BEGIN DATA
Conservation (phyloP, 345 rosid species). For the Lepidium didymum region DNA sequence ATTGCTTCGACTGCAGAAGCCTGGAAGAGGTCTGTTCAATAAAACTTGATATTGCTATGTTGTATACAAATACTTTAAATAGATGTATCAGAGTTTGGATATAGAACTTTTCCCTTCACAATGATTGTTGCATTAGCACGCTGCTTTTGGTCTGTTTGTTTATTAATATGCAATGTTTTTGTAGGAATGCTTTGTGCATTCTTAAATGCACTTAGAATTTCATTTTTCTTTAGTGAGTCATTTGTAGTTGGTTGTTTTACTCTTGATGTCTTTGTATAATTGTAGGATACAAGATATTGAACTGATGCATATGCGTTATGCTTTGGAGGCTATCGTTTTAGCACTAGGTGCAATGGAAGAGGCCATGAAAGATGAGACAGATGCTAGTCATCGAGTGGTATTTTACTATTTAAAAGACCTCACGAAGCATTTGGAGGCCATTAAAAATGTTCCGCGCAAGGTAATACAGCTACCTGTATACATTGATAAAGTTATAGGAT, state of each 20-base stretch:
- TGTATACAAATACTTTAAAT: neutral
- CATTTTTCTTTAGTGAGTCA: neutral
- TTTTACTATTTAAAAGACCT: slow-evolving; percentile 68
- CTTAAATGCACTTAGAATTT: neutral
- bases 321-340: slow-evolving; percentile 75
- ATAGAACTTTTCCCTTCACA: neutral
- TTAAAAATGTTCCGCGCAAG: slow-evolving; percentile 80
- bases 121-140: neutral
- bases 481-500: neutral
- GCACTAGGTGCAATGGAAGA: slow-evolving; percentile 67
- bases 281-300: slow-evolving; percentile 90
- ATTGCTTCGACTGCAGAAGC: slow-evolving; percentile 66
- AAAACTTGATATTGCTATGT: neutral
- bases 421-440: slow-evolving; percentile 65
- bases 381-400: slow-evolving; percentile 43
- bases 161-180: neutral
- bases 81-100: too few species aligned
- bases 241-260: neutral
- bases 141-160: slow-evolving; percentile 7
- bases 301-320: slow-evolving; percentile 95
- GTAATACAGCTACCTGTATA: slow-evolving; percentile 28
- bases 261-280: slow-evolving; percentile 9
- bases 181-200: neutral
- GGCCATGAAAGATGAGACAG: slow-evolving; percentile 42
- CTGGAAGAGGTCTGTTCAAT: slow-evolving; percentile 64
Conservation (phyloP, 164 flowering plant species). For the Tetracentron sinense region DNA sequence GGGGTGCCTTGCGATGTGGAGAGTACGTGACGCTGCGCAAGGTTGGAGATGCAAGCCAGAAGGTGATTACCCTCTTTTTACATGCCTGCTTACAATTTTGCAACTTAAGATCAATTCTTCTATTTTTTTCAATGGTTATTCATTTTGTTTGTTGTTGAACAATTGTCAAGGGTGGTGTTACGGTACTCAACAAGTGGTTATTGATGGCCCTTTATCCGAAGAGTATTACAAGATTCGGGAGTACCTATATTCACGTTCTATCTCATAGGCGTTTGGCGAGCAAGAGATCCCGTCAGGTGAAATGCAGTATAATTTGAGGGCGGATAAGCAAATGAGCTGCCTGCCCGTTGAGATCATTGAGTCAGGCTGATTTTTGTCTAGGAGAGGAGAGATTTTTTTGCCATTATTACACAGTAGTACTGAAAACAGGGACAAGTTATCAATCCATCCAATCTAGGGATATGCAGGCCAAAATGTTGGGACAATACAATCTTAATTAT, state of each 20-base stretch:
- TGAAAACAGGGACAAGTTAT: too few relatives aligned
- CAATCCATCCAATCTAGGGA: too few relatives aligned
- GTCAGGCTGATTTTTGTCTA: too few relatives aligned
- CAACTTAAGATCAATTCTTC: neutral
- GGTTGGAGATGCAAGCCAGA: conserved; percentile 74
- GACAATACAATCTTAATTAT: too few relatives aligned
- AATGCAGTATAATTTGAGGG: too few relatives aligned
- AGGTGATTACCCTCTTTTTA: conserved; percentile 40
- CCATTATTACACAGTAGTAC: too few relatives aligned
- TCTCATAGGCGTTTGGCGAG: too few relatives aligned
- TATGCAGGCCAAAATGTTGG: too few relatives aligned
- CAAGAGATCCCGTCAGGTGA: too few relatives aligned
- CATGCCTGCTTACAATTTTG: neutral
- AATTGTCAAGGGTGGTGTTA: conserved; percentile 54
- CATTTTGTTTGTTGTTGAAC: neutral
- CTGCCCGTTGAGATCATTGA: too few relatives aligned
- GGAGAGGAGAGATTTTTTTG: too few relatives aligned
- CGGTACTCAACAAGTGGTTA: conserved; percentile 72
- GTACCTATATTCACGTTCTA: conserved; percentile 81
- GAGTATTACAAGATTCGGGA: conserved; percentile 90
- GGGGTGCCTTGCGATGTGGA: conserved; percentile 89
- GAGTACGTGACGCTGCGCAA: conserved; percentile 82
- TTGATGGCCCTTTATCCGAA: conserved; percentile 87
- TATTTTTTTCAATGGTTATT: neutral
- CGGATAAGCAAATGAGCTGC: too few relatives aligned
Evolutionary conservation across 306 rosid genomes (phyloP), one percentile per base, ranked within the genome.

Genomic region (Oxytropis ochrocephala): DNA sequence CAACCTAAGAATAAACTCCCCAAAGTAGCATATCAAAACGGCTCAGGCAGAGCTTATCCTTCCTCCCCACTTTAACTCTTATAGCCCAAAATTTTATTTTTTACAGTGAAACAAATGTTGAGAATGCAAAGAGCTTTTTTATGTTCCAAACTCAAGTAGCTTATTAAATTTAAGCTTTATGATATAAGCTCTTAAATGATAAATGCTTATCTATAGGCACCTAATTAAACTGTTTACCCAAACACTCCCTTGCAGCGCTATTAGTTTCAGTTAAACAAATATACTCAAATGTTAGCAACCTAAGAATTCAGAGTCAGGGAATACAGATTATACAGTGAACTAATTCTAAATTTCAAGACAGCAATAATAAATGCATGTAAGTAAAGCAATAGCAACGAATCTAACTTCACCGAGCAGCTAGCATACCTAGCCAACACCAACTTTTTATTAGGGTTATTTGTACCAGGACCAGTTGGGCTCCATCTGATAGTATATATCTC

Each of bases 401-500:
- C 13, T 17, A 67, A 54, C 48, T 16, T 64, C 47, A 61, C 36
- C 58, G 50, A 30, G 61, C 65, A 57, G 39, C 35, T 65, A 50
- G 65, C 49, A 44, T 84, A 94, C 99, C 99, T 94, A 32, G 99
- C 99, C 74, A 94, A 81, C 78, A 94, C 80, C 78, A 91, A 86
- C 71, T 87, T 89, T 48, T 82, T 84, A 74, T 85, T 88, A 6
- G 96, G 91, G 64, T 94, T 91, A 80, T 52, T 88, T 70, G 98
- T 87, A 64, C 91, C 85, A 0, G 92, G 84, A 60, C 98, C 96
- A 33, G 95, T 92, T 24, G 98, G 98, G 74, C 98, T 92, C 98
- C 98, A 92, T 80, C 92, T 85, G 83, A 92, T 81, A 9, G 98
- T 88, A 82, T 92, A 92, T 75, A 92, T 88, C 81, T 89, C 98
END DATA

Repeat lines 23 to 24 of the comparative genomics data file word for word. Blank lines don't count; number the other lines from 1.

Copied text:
- bases 261-280: slow-evolving; percentile 9
- bases 181-200: neutral